I ran from it and was still in it: running away from the images, the grief, the pain, the family, the memory, the love. Winner of the Pardino d’oro for the best international short film at the Locarno Film Festival 2020, Darol Olu Kae’s work is a found-footage that puts together, through online public archives and amateur family footages, a personal imaginary which has never existed and whose creation corresponds to his father’s death. A kind of filmed newspaper that expresses itself through music and the black voices of the Afro-American art and culture, from J. Cole to Sam Cooke, from James Baldwin to the jazz pianist Horace Tapscott.  The intimate story turns into a community narrative, a poem of identity that embraces the complex nuances of black identity.

OCTAVIA’S VISION by Zara Zandieh

Octavia Esteller Butler is much more than just a writer of sci-fi novels: she is rather a rebel, a nonconformist, someone who thinks outside the box remaining quiet. An outsider, an Afro-American woman who writes sci-fi in the 80s, nearly unknown in Italy (her novels were never translated into Italian). Race, power, religion, environment, gender identity, protests, rebellions, wars: everything is entwined and everything comes back, and echos one another though distant in time. Waves of hatred, indifference, fear are impossible to separate: each affects the other, in every aspect, society, and corner of the world, from the richest to the poorest. With her queer and non-colonial view, Zara Zandieh creates a simultaneous, fluid, and immersive work that takes a close look at the problems of the present, putting the message for which Butler has fought all his life across.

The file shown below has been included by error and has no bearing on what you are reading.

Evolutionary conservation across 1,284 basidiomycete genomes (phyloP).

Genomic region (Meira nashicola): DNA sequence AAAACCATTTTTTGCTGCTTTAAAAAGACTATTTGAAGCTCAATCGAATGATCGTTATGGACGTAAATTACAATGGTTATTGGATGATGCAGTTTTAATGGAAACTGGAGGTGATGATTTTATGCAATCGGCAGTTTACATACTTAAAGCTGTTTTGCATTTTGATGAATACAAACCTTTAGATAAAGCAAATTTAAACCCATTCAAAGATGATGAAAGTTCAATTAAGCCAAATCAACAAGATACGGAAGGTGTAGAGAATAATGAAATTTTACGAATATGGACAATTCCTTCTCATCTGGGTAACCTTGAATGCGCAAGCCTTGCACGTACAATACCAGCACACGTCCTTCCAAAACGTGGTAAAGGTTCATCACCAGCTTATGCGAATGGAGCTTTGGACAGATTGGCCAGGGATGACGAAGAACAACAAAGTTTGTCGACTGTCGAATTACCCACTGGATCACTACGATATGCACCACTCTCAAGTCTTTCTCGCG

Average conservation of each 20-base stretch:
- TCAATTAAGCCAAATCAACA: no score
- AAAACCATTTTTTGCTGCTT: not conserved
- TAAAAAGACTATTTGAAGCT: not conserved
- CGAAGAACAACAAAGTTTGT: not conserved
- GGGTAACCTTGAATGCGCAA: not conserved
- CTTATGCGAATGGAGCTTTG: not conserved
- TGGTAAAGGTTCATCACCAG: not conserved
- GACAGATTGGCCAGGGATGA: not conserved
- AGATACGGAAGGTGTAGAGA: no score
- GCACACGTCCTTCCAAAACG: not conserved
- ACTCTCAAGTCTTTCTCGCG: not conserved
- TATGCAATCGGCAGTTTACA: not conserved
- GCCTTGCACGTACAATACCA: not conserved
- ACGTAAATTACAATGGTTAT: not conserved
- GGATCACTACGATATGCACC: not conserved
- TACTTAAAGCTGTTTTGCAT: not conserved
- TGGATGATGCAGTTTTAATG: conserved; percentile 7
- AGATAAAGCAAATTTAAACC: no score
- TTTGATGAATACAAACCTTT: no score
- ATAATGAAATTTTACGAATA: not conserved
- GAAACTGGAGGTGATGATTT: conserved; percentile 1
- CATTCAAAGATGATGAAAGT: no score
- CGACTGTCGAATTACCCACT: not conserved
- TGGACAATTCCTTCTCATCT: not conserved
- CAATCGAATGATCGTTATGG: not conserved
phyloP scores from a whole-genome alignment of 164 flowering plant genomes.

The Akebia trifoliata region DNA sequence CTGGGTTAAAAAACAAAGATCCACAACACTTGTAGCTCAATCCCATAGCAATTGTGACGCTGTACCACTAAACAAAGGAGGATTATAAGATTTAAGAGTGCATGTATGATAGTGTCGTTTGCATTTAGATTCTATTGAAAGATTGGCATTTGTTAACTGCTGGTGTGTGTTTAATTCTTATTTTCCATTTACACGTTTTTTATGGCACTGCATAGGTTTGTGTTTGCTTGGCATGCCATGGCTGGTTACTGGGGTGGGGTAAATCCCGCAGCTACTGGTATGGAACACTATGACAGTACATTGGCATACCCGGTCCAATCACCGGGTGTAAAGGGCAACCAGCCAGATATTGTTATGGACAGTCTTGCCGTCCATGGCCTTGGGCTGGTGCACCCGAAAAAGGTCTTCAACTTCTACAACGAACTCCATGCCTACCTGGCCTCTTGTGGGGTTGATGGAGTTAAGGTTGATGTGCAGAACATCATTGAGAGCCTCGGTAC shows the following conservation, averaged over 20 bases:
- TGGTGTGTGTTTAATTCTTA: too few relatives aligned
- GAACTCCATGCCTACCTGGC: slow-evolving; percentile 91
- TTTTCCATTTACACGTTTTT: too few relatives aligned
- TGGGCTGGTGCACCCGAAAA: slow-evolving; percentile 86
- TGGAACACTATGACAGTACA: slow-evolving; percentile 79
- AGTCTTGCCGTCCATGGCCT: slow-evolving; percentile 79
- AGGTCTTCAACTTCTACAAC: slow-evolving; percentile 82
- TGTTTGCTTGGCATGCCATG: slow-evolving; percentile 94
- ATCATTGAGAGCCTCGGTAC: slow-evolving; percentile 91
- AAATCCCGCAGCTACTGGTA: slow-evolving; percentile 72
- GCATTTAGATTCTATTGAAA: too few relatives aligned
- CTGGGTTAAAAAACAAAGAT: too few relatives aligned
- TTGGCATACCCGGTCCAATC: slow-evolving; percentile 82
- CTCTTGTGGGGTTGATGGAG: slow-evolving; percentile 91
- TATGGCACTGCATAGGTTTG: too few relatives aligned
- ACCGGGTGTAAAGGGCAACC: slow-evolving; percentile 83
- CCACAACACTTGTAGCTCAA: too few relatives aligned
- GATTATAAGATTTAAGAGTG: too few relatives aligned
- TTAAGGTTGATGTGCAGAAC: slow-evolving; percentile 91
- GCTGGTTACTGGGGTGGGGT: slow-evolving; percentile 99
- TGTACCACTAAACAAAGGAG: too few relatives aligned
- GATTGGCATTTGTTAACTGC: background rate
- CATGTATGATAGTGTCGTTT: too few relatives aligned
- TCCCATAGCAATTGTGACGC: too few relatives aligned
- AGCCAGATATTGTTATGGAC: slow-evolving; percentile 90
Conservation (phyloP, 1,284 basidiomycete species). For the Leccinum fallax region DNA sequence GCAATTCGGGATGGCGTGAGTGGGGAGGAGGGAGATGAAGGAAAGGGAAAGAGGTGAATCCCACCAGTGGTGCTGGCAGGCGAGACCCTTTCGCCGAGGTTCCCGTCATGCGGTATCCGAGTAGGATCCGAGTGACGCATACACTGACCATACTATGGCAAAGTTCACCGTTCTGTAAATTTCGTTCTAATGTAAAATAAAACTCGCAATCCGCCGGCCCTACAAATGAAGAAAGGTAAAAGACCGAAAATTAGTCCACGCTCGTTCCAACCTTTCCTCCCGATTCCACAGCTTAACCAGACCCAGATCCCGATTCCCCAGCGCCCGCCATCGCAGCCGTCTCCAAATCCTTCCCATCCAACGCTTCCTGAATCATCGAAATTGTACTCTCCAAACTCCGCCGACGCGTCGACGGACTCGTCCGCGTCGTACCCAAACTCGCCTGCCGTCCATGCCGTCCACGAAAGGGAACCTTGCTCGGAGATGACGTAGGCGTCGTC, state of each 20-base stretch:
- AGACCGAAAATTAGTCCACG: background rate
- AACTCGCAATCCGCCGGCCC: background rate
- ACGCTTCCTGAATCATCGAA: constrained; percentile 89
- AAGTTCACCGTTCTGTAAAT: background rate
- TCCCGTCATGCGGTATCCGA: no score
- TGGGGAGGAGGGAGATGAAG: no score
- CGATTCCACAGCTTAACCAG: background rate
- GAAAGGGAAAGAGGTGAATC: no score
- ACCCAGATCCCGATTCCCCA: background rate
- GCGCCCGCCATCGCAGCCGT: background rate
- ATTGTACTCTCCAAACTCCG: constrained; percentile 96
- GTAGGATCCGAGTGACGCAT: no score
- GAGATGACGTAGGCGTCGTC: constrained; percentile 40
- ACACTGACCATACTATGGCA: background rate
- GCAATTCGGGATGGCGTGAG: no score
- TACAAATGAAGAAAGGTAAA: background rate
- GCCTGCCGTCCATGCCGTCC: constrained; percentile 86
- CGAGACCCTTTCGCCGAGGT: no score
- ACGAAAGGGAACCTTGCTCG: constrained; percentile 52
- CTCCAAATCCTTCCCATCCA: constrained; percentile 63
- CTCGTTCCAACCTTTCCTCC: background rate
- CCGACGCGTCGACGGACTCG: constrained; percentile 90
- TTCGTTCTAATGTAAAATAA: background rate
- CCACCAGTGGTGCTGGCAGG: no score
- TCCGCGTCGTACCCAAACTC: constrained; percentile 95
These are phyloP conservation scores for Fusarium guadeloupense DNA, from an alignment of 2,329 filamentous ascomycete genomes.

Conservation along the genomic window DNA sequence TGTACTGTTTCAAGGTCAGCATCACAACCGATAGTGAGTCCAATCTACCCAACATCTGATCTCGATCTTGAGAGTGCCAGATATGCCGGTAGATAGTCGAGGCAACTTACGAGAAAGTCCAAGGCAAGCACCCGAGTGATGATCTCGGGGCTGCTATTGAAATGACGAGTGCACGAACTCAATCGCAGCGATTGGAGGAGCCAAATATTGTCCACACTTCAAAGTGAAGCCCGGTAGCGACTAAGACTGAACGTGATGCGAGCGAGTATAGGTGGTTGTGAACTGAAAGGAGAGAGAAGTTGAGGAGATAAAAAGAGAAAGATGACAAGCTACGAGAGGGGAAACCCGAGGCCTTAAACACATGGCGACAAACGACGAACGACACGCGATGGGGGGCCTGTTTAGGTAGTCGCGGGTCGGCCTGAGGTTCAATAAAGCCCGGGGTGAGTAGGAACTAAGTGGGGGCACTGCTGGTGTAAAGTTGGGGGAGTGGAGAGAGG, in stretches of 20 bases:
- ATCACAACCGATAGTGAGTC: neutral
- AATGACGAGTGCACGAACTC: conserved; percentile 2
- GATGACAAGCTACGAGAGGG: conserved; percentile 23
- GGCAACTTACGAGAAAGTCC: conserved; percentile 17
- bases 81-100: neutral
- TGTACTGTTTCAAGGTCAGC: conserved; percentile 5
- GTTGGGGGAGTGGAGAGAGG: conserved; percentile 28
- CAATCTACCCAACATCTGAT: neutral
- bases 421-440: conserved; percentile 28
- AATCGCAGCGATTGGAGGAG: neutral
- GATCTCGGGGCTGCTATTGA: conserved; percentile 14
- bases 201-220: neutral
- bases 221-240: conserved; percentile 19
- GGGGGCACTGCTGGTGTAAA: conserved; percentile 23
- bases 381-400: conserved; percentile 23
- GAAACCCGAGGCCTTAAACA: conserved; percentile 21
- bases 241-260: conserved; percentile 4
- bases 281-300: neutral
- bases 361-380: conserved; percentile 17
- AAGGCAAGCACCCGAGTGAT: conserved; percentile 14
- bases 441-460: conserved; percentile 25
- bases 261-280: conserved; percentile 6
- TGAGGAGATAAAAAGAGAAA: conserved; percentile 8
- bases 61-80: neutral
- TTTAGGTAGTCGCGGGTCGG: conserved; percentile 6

Rise by Barbara Wagner and Benjamin de Burca

R.I.S.E stands for Reaching Intelligent Souls Everywhere and is the name of a Toronto-based creative association founded a few years ago by poet Randell Adjei. The video artist duo, Barbara Wagner and Benjamin de Burca, takes us to the capital’s new subway system that connects the city center to the suburbs, capturing the urban performance staged by a diverse group of singers, rappers, dancers, and poets to be. In RISE, several identities and origins come together, young girls and boys, mainly children of African and Caribbean immigrants: a melting pot, a contemporary cross-section of cultures and genres that seek their voice with the help of hybridization and the power of the word.

White Afro by Akosua Adoma Owusu

Akosua Adoma Owusu, Afro-American director of Ghanaian origin, is one of the leading voices of black cinema and contemporary video art and an experimental artist. Her White Afro, premiering in Italy at Concorto, is the last part of a short film trilogy that celebrates black women’s hair and the Afro hairstyle as an element of identity and identification. Within the American framework, even aesthetics become a political issue: Akosua works on archive materials produced by the Barbers, Beauticians, and Allied Industries Association on how to give a perm to white customers. Archive images dating back to the 60s overlap with the oral narration in Ghanaian of Akosua’s mother, herself a hairdresser. Even hair salons have fallen victim to white colonization and six minutes are more than enough to expose the deep contradictions rooted in American racism. Origin and social class are two key factors that always come back in Akosua Adoma Owusu’s works, without ever clashing with each other: they are rather two consciousnesses that live side by side, analyzing and scrutinizing each other to find their place in the free cinema experimentation.

Leave a Reply